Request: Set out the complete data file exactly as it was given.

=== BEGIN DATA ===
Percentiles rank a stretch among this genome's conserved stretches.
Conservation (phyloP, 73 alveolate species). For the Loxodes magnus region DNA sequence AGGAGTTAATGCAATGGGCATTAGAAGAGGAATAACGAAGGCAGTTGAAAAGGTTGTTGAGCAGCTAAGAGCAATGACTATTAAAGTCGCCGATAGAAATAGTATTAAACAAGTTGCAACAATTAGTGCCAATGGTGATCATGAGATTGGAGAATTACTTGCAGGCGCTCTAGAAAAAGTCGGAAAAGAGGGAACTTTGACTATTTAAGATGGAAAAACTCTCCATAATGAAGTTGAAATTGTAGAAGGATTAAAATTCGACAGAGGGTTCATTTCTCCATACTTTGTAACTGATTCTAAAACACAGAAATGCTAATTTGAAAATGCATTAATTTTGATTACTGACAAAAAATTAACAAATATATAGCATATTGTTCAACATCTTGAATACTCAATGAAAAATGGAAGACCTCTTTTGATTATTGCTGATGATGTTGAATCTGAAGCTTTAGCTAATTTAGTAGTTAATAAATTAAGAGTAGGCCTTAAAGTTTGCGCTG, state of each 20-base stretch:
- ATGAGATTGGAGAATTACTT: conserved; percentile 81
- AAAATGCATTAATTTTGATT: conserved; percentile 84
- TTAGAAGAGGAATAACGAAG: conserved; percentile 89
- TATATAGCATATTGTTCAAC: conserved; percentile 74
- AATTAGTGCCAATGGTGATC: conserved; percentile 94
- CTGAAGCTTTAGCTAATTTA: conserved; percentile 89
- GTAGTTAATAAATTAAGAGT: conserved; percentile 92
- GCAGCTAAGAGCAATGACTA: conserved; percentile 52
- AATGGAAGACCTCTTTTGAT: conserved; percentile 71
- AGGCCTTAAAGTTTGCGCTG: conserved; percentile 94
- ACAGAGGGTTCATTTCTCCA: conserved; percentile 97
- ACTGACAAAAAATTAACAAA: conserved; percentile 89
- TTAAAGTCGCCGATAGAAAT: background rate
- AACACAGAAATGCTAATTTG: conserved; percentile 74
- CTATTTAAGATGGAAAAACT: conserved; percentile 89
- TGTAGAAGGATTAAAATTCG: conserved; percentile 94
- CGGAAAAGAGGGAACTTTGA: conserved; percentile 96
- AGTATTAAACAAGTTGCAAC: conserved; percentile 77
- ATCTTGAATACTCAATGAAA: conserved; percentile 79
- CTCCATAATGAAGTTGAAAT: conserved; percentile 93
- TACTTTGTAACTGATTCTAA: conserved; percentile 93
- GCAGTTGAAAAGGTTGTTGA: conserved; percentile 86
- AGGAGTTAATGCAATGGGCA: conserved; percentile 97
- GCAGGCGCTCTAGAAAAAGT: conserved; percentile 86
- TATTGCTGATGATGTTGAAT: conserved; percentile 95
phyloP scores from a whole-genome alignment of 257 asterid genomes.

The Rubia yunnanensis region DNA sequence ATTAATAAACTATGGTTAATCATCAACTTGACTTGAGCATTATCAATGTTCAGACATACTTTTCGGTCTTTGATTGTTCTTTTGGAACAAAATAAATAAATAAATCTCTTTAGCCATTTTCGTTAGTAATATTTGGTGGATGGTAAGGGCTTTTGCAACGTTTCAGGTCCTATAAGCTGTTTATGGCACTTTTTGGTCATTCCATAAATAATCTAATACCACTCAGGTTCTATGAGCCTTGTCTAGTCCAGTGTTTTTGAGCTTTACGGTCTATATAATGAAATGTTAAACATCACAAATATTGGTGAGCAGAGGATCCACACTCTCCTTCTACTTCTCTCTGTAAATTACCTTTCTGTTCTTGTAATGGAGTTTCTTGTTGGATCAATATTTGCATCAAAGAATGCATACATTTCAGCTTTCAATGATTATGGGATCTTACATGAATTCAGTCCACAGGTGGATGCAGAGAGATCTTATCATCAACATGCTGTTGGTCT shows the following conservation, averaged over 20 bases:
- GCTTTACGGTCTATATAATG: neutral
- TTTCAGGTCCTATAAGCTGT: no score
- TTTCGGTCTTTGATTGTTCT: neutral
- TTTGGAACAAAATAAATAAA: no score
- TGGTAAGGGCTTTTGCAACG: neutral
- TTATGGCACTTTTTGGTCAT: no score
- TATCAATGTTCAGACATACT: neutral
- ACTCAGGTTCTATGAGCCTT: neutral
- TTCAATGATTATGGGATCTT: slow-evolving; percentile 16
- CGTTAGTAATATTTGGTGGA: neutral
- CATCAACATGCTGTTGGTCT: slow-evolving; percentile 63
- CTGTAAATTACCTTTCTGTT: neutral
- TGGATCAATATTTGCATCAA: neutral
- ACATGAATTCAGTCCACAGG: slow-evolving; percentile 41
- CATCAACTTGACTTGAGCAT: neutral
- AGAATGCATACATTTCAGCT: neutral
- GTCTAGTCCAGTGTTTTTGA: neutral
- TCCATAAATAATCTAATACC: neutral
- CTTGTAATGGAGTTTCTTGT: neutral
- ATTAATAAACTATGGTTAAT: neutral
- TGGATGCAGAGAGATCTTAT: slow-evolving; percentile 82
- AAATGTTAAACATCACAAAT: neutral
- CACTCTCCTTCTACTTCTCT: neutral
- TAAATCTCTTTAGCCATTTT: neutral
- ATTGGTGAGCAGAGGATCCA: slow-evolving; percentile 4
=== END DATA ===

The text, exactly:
Percentiles rank a stretch among this genome's conserved stretches.
Conservation (phyloP, 73 alveolate species). For the Loxodes magnus region DNA sequence AGGAGTTAATGCAATGGGCATTAGAAGAGGAATAACGAAGGCAGTTGAAAAGGTTGTTGAGCAGCTAAGAGCAATGACTATTAAAGTCGCCGATAGAAATAGTATTAAACAAGTTGCAACAATTAGTGCCAATGGTGATCATGAGATTGGAGAATTACTTGCAGGCGCTCTAGAAAAAGTCGGAAAAGAGGGAACTTTGACTATTTAAGATGGAAAAACTCTCCATAATGAAGTTGAAATTGTAGAAGGATTAAAATTCGACAGAGGGTTCATTTCTCCATACTTTGTAACTGATTCTAAAACACAGAAATGCTAATTTGAAAATGCATTAATTTTGATTACTGACAAAAAATTAACAAATATATAGCATATTGTTCAACATCTTGAATACTCAATGAAAAATGGAAGACCTCTTTTGATTATTGCTGATGATGTTGAATCTGAAGCTTTAGCTAATTTAGTAGTTAATAAATTAAGAGTAGGCCTTAAAGTTTGCGCTG, state of each 20-base stretch:
- ATGAGATTGGAGAATTACTT: conserved; percentile 81
- AAAATGCATTAATTTTGATT: conserved; percentile 84
- TTAGAAGAGGAATAACGAAG: conserved; percentile 89
- TATATAGCATATTGTTCAAC: conserved; percentile 74
- AATTAGTGCCAATGGTGATC: conserved; percentile 94
- CTGAAGCTTTAGCTAATTTA: conserved; percentile 89
- GTAGTTAATAAATTAAGAGT: conserved; percentile 92
- GCAGCTAAGAGCAATGACTA: conserved; percentile 52
- AATGGAAGACCTCTTTTGAT: conserved; percentile 71
- AGGCCTTAAAGTTTGCGCTG: conserved; percentile 94
- ACAGAGGGTTCATTTCTCCA: conserved; percentile 97
- ACTGACAAAAAATTAACAAA: conserved; percentile 89
- TTAAAGTCGCCGATAGAAAT: background rate
- AACACAGAAATGCTAATTTG: conserved; percentile 74
- CTATTTAAGATGGAAAAACT: conserved; percentile 89
- TGTAGAAGGATTAAAATTCG: conserved; percentile 94
- CGGAAAAGAGGGAACTTTGA: conserved; percentile 96
- AGTATTAAACAAGTTGCAAC: conserved; percentile 77
- ATCTTGAATACTCAATGAAA: conserved; percentile 79
- CTCCATAATGAAGTTGAAAT: conserved; percentile 93
- TACTTTGTAACTGATTCTAA: conserved; percentile 93
- GCAGTTGAAAAGGTTGTTGA: conserved; percentile 86
- AGGAGTTAATGCAATGGGCA: conserved; percentile 97
- GCAGGCGCTCTAGAAAAAGT: conserved; percentile 86
- TATTGCTGATGATGTTGAAT: conserved; percentile 95
phyloP scores from a whole-genome alignment of 257 asterid genomes.

The Rubia yunnanensis region DNA sequence ATTAATAAACTATGGTTAATCATCAACTTGACTTGAGCATTATCAATGTTCAGACATACTTTTCGGTCTTTGATTGTTCTTTTGGAACAAAATAAATAAATAAATCTCTTTAGCCATTTTCGTTAGTAATATTTGGTGGATGGTAAGGGCTTTTGCAACGTTTCAGGTCCTATAAGCTGTTTATGGCACTTTTTGGTCATTCCATAAATAATCTAATACCACTCAGGTTCTATGAGCCTTGTCTAGTCCAGTGTTTTTGAGCTTTACGGTCTATATAATGAAATGTTAAACATCACAAATATTGGTGAGCAGAGGATCCACACTCTCCTTCTACTTCTCTCTGTAAATTACCTTTCTGTTCTTGTAATGGAGTTTCTTGTTGGATCAATATTTGCATCAAAGAATGCATACATTTCAGCTTTCAATGATTATGGGATCTTACATGAATTCAGTCCACAGGTGGATGCAGAGAGATCTTATCATCAACATGCTGTTGGTCT shows the following conservation, averaged over 20 bases:
- GCTTTACGGTCTATATAATG: neutral
- TTTCAGGTCCTATAAGCTGT: no score
- TTTCGGTCTTTGATTGTTCT: neutral
- TTTGGAACAAAATAAATAAA: no score
- TGGTAAGGGCTTTTGCAACG: neutral
- TTATGGCACTTTTTGGTCAT: no score
- TATCAATGTTCAGACATACT: neutral
- ACTCAGGTTCTATGAGCCTT: neutral
- TTCAATGATTATGGGATCTT: slow-evolving; percentile 16
- CGTTAGTAATATTTGGTGGA: neutral
- CATCAACATGCTGTTGGTCT: slow-evolving; percentile 63
- CTGTAAATTACCTTTCTGTT: neutral
- TGGATCAATATTTGCATCAA: neutral
- ACATGAATTCAGTCCACAGG: slow-evolving; percentile 41
- CATCAACTTGACTTGAGCAT: neutral
- AGAATGCATACATTTCAGCT: neutral
- GTCTAGTCCAGTGTTTTTGA: neutral
- TCCATAAATAATCTAATACC: neutral
- CTTGTAATGGAGTTTCTTGT: neutral
- ATTAATAAACTATGGTTAAT: neutral
- TGGATGCAGAGAGATCTTAT: slow-evolving; percentile 82
- AAATGTTAAACATCACAAAT: neutral
- CACTCTCCTTCTACTTCTCT: neutral
- TAAATCTCTTTAGCCATTTT: neutral
- ATTGGTGAGCAGAGGATCCA: slow-evolving; percentile 4